Change Is Constant: Tweaking Your Online Presence

“Wait five minutes, and things will change.”

We’ve all heard that old saw when it comes to the weather. (When I lived in Central New York, it usually meant snow.) When creating and distributing content, this is good news.

Dog's fur blowing in the windLet’s face it. We work really hard to create content. We put it out there and feel proud of what we have accomplished.

Then reality strikes. Things aren’t working out quite the way we expected them to. Now what?

Change, we need to change things.

Adaptability is not only important in the modern electronic age, it is imperative. Luckily, it’s also a lot easier than it has ever been before.

Think about it. Fifty years ago, if you came up with a marketing campaign, it involved a lot of printing. It might even mean radio and television advertising. This took a long time. Once things got started, it was tough – and very expensive – to change.

Today, we can change our message in a snap. Even photos and videos can go from idea to published product in a matter of minutes.

But we have to be careful. We shouldn’t just change things for change’s sake. As with everything, we need to have a reason and some sort of plan.

  • Start with a goal in mind. What is it you are trying to accomplish?
  • Decide what criteria mean success.
  • Have patience. Some things take longer and need some time to get established.
  • Analyze why the current method isn’t working.
  • Develop alternative methods that might work better.
  • Implement the best alternatives.
  • Evaluate whether the change is working.
  • Start the process over.

Even if we’re satisfied with the way things are going, we still need a periodic assessment. A quarterly review of your online presence is always a good idea.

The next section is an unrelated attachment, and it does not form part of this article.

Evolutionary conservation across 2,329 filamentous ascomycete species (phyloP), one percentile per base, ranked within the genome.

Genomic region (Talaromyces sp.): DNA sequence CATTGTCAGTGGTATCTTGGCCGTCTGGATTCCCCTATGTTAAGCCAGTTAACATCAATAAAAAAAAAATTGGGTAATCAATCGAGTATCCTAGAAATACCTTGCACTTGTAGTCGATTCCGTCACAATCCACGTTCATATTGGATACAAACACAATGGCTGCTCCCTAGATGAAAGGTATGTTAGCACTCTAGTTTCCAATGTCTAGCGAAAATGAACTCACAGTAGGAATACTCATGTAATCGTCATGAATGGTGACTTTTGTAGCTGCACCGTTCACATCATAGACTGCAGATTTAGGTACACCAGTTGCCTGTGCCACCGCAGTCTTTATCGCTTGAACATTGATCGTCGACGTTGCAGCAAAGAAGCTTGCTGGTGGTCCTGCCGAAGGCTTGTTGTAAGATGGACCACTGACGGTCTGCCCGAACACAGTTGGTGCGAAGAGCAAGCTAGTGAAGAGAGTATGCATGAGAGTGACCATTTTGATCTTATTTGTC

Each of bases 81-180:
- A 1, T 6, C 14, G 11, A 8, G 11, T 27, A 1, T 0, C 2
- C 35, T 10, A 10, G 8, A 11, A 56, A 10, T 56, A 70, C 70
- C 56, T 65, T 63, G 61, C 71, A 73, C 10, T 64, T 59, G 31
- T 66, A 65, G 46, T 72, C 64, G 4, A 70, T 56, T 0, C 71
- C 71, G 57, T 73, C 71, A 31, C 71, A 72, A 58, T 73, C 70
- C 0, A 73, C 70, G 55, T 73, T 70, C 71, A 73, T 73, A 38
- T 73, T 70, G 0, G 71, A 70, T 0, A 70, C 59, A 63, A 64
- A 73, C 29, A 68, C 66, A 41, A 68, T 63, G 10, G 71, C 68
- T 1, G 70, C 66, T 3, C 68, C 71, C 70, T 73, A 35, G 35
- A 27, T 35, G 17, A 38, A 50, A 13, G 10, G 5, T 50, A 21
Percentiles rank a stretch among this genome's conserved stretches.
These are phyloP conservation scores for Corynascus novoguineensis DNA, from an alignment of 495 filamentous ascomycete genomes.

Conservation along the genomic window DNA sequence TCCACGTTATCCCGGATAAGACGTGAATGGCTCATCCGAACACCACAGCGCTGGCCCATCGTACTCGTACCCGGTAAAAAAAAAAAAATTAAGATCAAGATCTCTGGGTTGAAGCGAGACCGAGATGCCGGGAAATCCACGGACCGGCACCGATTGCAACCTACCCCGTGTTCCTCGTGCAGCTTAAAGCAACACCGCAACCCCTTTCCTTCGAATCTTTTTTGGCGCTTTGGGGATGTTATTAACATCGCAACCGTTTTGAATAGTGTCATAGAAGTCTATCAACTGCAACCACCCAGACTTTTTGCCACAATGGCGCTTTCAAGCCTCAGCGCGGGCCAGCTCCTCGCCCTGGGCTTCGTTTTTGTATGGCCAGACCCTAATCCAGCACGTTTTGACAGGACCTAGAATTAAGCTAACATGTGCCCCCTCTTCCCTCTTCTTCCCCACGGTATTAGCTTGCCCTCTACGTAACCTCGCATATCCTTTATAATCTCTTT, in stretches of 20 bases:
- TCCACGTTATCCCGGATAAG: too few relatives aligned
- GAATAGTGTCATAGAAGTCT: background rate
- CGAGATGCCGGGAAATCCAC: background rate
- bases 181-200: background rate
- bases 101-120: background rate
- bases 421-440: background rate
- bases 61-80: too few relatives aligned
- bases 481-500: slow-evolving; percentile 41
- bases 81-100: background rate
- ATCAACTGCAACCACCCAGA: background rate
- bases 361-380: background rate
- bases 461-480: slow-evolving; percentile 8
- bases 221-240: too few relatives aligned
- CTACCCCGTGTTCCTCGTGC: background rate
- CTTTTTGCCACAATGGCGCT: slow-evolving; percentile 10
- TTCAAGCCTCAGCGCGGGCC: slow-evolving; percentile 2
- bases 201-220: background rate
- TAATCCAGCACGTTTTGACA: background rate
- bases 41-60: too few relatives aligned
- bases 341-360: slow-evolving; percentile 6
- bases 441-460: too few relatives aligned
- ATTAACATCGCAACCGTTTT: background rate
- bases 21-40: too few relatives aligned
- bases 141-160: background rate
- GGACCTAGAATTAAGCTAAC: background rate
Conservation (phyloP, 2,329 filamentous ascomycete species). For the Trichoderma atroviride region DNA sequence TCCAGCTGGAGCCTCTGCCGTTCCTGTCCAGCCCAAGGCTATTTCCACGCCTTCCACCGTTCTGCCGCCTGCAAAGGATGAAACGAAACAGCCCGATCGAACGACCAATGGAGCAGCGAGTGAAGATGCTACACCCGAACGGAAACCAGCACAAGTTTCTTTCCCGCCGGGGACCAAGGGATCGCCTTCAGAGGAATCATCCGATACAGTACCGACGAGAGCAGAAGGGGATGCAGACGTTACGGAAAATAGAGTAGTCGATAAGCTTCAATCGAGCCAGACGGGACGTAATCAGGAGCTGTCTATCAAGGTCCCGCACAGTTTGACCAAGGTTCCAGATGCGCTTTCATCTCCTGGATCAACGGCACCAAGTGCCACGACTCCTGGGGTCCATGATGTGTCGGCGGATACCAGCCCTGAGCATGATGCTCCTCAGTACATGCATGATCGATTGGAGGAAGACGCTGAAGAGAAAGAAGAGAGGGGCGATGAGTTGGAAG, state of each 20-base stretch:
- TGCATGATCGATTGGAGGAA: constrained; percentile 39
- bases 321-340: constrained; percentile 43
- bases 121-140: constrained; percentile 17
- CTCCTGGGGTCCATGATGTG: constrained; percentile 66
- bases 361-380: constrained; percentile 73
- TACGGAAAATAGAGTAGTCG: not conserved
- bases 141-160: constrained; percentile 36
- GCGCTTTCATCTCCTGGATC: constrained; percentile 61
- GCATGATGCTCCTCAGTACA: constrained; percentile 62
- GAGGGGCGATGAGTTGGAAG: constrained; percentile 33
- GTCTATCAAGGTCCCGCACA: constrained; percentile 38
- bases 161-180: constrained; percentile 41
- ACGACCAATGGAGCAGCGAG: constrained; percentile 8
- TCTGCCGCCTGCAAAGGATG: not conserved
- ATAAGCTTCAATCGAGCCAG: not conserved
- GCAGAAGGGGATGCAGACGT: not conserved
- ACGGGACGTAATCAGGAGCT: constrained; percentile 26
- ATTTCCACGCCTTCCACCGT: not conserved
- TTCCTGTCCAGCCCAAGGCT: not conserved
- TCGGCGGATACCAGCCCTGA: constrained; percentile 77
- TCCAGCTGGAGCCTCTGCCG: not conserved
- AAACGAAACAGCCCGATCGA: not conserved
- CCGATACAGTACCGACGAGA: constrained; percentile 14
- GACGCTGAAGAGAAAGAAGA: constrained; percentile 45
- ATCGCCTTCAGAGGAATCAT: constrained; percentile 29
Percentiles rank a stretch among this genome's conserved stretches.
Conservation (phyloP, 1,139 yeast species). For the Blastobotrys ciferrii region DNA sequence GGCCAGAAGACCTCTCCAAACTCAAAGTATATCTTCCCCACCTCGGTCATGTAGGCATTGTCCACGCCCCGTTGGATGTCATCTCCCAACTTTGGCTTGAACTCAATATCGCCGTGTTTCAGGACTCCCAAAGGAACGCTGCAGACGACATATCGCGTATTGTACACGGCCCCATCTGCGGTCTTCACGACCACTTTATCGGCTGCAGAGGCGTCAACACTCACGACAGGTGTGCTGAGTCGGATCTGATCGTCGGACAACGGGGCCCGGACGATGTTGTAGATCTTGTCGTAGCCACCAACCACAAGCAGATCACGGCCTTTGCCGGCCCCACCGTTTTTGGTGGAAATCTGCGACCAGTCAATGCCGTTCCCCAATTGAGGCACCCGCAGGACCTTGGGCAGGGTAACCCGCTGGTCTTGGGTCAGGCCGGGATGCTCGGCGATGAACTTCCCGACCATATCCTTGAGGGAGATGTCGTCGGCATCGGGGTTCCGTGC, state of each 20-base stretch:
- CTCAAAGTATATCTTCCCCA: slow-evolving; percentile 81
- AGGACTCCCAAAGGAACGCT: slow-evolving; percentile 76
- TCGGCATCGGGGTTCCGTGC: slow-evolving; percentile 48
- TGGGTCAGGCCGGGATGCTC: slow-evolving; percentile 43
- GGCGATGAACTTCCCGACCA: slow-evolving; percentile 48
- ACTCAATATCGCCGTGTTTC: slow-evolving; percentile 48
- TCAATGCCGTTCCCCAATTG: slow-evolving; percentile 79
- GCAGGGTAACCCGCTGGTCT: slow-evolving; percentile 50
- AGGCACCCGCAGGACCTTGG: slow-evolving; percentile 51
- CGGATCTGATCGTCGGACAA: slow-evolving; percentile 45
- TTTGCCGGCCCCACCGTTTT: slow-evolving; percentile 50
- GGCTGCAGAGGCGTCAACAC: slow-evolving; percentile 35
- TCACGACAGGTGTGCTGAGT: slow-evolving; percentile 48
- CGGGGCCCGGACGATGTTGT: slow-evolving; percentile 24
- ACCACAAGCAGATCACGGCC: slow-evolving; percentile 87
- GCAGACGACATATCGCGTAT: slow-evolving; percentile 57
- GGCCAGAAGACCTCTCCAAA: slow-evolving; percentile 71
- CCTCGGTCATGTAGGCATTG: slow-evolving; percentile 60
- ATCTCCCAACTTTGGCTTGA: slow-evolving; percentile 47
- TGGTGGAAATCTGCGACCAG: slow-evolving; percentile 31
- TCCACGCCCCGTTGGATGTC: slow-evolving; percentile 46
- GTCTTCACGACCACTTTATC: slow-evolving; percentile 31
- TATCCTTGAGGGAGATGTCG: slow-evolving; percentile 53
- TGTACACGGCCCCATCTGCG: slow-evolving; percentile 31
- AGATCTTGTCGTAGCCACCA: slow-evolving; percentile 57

Don’t be afraid to revise what you have online. Most of the time it’s not a major overhaul; often it’s just some judicious maintenance.

Next Week: The series ends with Ways to Nurture Your Online Presence.


The Waves of Change in English

A couple of years ago, I traveled to Italy. When we were in Rome, the woman who was acting as our tour guide (a native of Rome) warned us to make sure we crossed the street in the marked crosswalks.

“We have traffic laws,” she half-joked, “but they’re more like guidelines.”

The same can be said for English grammar “rules.” We get ourselves into trouble when we remain inflexible about punctuation, usage, or even word meaning. It is because the language is forever in flux.

I like to think of English as a “mutt” language; its DNA is made up of lots of other languages, and it continues to change. All those invasions of the British Isles over the centuries as well as modern communication connections cause constant transformation of the language.

Like the tide on a beach, the way we use English ebbs and flows. This is what makes English so wonderful – and so very frustrating.

I was talking with someone this weekend on just this subject. We agreed that, in order to break grammar rules, we need to know and understand them first. All great artists break the conventions, but they need to know the rules first and have a purpose when they play with them.

In writing, it all comes back to clarity. Blindly following the rules, such as not ending a sentence with a preposition, can actually make things too dense.

Who are you talking to? versus To whom are you talking?

The second example is correct, but feels stilted and clumsy. On the other hand, if an unnecessary preposition shows up at the end of the sentence, it needs to be purged:

Where are you at? (One of my many pet peeves!)

Years ago, a former boss, now a dear friend, gave me the Harper Dictionary of Contemporary Usage, printed in 1975. In only 40 years, we can see how English usage has changed in how and where we use words. Meanings especially are fluid. What was once considered slang has become an acceptable use.

For example, the panel of language experts the authors turned to pretty much agreed that “premiere” (a noun meaning the first performance of a motion picture, play, or television show) should not be used as a verb. Today, however, it is common to use it that way: The movie premiered to great acclaim.

This fluidity of language can drive us crazy if we let it. The main idea is to factor in purpose, audience, use, formality, and, above all, clarity when approaching writing. We never want to make the reader work overly hard to understand what we mean. We leave that sort of thing to lawyers.

So remember, if you are going to wander outside the English guidelines, do it with a purpose and always make sure the content is clear to the reader.